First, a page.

At some point you have to assume that whoever has Biden’s ear likes having an FCC whose consumer protection authority has been largely lobotomized courtesy of one of the most scandal prone and unpopular policy proceedings in internet policy history.

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Comments on “Biden Has Wasted A Year Failing To Fill Top Telecom Oversight Spots”

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44 Comments
Anonymoussays:

Re:

It?s also the fault of Congressional Democrats for not pushing him harder to get the fucking job done??and done right, might I add.

Eh, do you have proff most of those actually have done so much as flirt with competency (where that’s not defined in terms of ability to exploit corruption/dysfunction)?

If not: seems kind of like blaming 5 year olds for not forcing a toddler to clean his/her crib.

Federicosays:

Pending Nominations on the Executive Calendar (Civilian)

To be fair, it’s not like the US Senate seems in a hurry to handle the pending nominations either.

Pending Nominations on the Executive Calendar (Civilian)
117th Congress.
Total: 74 Nominations

https://www.cop.senate.gov/legislative/nom_cal_civ.htm

A couple other nominations with the Commerce committee seem to be pending still:

Nomination of Ms. Carol A. Petsonk, of the District of Columbia, to be Assistant Secretary of Transportation (PN438)
Nomination of Ms. Karen J. Hedlund, of Colorado, to be a Member of the Surface Transportation Board (PN535)

https://www.commerce.senate.gov/2021/8/executive-session

Thadsays:

Re: Pending Nominations on the Executive Calendar (Civilian)

He has a lot fewer confirmations than Obama did at this point in 2009, with a similarly slim majority. (There were 60 Democrats then, sort of, as opposed to 50 now, but that was before Democrats eliminated the filibuster for executive nominees, so, then as now, every Democrat had to support a nominee in order to confirm.)

Federicosays:

Pending Nominations on the Executive Calendar (Civilian)

To be fair, it’s not like the US Senate seems in a hurry to handle the pending nominations either.

Pending Nominations on the Executive Calendar (Civilian)
117th Congress.
Total: 74 Nominations

https://www.cop.senate.gov/legislative/nom_cal_civ.htm

A couple other nominations with the Commerce committee seem to be pending still:

Nomination of Ms. Carol A. Petsonk, of the District of Columbia, to be Assistant Secretary of Transportation (PN438)
Nomination of Ms. Karen J. Hedlund, of Colorado, to be a Member of the Surface Transportation Board (PN535)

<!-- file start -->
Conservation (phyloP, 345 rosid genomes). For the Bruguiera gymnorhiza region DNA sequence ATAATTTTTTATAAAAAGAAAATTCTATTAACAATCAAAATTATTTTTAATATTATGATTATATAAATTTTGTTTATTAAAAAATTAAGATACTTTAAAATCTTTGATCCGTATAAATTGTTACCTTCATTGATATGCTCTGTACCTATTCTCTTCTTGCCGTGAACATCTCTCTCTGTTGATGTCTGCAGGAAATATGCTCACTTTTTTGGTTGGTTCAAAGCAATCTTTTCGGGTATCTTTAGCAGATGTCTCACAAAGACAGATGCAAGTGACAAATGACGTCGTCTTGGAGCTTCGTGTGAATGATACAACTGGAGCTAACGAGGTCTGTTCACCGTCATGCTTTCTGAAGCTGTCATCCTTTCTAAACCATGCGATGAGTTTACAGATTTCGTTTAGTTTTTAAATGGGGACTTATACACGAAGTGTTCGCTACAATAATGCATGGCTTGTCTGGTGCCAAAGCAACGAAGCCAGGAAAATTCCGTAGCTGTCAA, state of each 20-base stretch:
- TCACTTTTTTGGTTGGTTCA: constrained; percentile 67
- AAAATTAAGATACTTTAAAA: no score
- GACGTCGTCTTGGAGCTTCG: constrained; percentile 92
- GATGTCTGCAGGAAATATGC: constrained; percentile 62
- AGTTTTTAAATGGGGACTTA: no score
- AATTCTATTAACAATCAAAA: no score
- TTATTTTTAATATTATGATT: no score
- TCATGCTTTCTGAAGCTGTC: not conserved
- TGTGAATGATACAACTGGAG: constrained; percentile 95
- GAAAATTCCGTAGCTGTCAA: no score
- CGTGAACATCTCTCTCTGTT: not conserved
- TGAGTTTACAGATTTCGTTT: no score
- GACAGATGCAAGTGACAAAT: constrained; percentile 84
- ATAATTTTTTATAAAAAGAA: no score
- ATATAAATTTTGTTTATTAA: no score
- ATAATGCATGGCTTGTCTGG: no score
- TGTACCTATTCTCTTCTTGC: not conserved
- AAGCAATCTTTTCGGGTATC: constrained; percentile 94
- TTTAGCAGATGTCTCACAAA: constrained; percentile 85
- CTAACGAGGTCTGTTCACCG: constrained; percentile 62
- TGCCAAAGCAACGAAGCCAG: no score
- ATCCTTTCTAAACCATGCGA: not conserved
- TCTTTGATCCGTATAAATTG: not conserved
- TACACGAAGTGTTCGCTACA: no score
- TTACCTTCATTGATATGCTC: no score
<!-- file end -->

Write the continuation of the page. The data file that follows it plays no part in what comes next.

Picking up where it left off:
https://www.commerce.senate.gov/2021/8/executive-session

Anonymoussays:

Re:

Indeed… the timeline moved from "just over 7 months" to "almost 8 months" to "a year" in short order.

And the "wasted" is a bit disingenuous — He’s going to have to fight the senate to get this finished, and likely concluded that the effort would provide a greater return elsewhere. So "diverted effort for" would be a better term.

All that said, I personally started getting annoyed at this situation back in June.

R.H.says:

Re:

The article points out that even if he nominated someone today, it would take most of the rest of the year to actually get them confirmed. It also points out that Interim Chairperson Rosenworcel’s term ends at the end of the year which will require another nomination and set of confirmation hearings. I had thoughts like yours after reading the title and before reading the article but, the article cleared up the issues for me.

Anonymoussays:

So much time with control of all three parts of the lawmaking process has been wasted we might look back on 2021-2023 as the Democrats proving they’re just as impotent as the Republicans trying to repeal Obamacare with the same control.

But hey Joe Manchin’s daughter got rich as fuck by jacking up the price or EpiPens and Kyrsten Sinema disingenuously started her career in the green party but ended up becoming an insufferable centrist since that was her ticket to more power.

Anonymoussays:

So much time with control of all three parts of the lawmaking process has been wasted we might look back on 2021-2023 as the Democrats proving they’re just as impotent as the Republicans trying to repeal Obamacare with the same control.

But hey Joe Manchin’s daughter got rich as fuck by jacking up the price or EpiPens and Kyrsten Sinema disingenuously started her career in the green party but ended up becoming an insufferable centrist since that was her ticket to more power.